One of the most dreaded postal arrivals throughout the UK is the yearly Council Tax bill. Arriving each April, this soul-destroying, single piece of A4 paper is concisely broken down into barely-manageable monthly payments of such magnitude that all across our fair country, people are living with a form of social schizophrenia induced by its financially-crippling brevity. How much we individually pay is dependent upon which band your property has been squeezed into and how many are dwelling inside your house at one time or another; whether these denizens happen to be employed or not is a moot point to these ‘State Shylocks’ because unemployment benefits of some kind will fill the monetary void, thus keeping everyone happy.
You see these cash-grasping, Social Marxist local councils are number-crunching our diverse boroughs into a uniform conformity, turning us all into nothing more than boring statistics in a ‘Big Brother’ ledger, our freedoms constricted with worries, stresses and uncertainties. The irony is it’s our hard-earned money that allows these stone-bleeders to exist, indeed flourish in times of economic struggle and looming Government cutbacks, while we struggle to find the coffers for the burgeoning Public Sector pot. And so the liberalised council Apes are on our backs perpetually pounding us for more and more, oblivious that they’re in danger of ruining their free rides with every errant prod...
With my glowering hatred for civil servants now pointed out, it won’t come as any surprise that only this week I’ve had to deal with Oldham council’s Council Tax section, a division so pedantically obtuse that they wouldn’t be out of place at a convention celebrating the greatest sophist arseholes of all-time. As I’m employed part-time, I admittedly do receive partial Council Tax benefit to cover the majority of the monthly coin-drain and as such, I have to pay £13.00 on the 1st of each month; with Oldham council’s involvement, that means I have to stump up this pittance without fail eleven times a year, no excuses. Of course I’m only human and so there are occasions when I have to miss the odd payment, but I always strive to settle the outstanding balance within a couple of weeks, so no damaged done, right...?
No matter how soon you can pay the pence out, if you’ve missed the start of the month deadline then the Council Tax red letter reminder is automatically loosened from an office server somewhere deep in the bowels of Hell. Designed to inflict pain, suffering and ultimately a complete rectal prolapse, complete with associated bowel movements, these flaming papers of rhetorical hatred are jettisoned into our everyday lives to incur something akin to an overdrawn bank statement or hospital correspondence informing you that you have a terminal illness. So, with just two weeks lapsed, my letter flopped down behind the front door and once opened, I was greeted with a crimson header - quite possibly printed with the blood of destitute Proletarian for all I know - informing me:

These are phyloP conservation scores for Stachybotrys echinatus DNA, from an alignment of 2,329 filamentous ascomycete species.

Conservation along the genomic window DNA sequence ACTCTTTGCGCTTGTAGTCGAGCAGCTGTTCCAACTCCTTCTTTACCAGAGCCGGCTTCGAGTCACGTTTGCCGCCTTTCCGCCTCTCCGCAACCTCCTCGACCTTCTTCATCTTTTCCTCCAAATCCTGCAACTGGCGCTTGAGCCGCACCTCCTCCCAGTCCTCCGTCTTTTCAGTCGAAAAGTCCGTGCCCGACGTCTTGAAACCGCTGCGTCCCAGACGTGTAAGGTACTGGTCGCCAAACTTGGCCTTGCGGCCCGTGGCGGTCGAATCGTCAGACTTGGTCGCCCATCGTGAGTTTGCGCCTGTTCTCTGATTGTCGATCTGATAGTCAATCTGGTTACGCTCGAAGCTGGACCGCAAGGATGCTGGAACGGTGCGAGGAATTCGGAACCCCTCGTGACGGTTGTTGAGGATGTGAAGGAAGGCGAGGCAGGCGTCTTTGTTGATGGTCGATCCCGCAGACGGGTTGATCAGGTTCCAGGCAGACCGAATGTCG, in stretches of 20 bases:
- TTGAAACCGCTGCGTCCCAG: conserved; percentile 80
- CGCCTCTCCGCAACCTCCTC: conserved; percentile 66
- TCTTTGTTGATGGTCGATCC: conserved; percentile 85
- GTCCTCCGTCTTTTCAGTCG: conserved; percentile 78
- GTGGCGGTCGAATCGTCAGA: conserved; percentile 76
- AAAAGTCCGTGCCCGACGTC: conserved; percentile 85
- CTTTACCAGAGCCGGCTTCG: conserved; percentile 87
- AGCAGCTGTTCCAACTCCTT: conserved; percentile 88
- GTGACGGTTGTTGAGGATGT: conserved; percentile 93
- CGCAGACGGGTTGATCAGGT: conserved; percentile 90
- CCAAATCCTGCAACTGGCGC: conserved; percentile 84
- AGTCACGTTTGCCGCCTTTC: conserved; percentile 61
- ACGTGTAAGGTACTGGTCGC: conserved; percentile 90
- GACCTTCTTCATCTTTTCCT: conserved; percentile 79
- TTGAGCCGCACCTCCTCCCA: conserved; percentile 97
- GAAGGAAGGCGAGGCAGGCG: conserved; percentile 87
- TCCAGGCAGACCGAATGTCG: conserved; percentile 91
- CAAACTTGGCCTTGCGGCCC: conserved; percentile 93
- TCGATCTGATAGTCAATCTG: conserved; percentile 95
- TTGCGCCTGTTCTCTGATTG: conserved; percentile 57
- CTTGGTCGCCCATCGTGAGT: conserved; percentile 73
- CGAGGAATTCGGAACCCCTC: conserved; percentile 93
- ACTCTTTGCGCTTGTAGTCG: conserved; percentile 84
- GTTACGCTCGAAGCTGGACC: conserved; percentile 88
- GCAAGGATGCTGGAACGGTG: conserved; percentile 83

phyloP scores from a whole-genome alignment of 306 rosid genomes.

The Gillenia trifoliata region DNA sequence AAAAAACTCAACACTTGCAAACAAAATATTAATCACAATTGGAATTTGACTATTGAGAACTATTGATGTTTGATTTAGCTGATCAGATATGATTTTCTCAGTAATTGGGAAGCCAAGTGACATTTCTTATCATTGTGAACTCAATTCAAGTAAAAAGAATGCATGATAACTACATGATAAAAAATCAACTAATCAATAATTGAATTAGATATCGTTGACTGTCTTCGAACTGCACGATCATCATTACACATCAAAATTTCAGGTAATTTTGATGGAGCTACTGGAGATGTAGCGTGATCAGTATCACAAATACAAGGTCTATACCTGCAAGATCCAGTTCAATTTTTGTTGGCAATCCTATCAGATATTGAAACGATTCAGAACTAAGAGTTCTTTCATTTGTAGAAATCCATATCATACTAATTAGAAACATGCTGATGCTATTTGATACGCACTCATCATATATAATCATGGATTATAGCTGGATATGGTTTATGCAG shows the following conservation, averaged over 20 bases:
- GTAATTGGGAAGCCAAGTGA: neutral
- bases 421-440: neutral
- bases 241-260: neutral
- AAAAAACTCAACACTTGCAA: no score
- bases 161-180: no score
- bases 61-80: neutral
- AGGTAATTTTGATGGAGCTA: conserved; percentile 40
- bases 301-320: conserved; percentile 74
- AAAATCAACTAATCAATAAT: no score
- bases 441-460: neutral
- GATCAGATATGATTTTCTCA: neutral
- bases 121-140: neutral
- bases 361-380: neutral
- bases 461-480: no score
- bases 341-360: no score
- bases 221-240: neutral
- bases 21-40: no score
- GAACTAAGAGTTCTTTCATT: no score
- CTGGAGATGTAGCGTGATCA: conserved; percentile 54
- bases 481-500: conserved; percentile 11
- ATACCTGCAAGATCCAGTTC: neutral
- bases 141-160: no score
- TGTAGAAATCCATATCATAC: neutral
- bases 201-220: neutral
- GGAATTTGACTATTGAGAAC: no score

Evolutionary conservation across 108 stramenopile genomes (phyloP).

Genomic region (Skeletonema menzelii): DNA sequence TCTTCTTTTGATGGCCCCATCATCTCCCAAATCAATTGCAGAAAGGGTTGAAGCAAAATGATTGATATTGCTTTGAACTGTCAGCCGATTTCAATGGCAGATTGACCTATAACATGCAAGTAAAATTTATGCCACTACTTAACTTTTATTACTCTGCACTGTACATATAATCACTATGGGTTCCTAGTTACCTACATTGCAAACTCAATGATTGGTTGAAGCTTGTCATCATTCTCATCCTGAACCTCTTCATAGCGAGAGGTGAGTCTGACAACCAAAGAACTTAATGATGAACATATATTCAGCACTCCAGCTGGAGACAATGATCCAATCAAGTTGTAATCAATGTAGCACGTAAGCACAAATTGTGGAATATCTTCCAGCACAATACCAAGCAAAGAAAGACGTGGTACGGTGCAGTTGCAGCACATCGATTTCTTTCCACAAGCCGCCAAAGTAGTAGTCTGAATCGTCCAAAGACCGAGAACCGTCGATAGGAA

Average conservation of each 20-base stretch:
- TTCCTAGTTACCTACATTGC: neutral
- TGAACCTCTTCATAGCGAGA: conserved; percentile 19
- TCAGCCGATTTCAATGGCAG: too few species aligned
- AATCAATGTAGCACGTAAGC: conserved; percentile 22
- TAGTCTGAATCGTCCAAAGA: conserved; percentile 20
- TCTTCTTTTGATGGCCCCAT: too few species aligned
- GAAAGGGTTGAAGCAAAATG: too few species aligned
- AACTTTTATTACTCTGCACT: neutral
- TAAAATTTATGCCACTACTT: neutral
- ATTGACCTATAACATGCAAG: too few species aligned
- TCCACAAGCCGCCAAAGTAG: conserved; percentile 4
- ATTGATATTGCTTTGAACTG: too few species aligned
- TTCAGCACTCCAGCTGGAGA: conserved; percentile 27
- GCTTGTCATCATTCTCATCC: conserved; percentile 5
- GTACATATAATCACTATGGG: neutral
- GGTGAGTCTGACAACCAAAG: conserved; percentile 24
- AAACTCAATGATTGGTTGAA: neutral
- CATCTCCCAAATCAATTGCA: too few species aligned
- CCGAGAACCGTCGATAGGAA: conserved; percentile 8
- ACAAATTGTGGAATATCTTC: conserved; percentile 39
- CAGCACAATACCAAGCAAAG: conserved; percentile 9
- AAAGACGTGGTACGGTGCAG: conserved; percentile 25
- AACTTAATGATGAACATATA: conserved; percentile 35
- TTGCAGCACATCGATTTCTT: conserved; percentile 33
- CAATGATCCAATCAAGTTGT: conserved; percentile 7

“Your Council Tax – Second Reminder Notice.”
With red being the subconscious trigger for danger, Oldham council have immediately moved the goal posts inwards for a concentrated blast of personal nervousness and while I was feeling uneasy, this initial shocker is quickly followed up with an even starker sentence:
“A reminder was issued to you on 19 July 2010 asking you to keep your instalments up to date but your account is in arrears again.”
Now, whether they’re counting this red letter as a second letter after the 19th July letter, I don’t know but this is the first letter regarding missing the 1st November pay day, so Oldham council are being inconsiderate t**ts for instigating undue stress in this way. I can just picture the Council Tax office environment now: a group of wastrel f**ks lounging around with sod all to do, being paid to harass and harangue the common people in their communities to the point of implosion and perhaps even taking side bets on individual breakdowns. Someone shouts across the room, “Did you hear about Mr. Thompson? Lost it and was found running naked along Yorkshire Street!” to which a cacophony of shrill laughter is heard ringing out. “YES!” comes from a lad who has his arms held up in the air, “That’s twenty quid I’m up! I knew the old fart wouldn’t be able to handle paying double last week!” All the other morons whoop and holler at this as the lad walks to a chalk board and wipes out Mr. Thompson’s name from lines and lines of other names. Yep, they’re on a beano for destroying lives and they love it.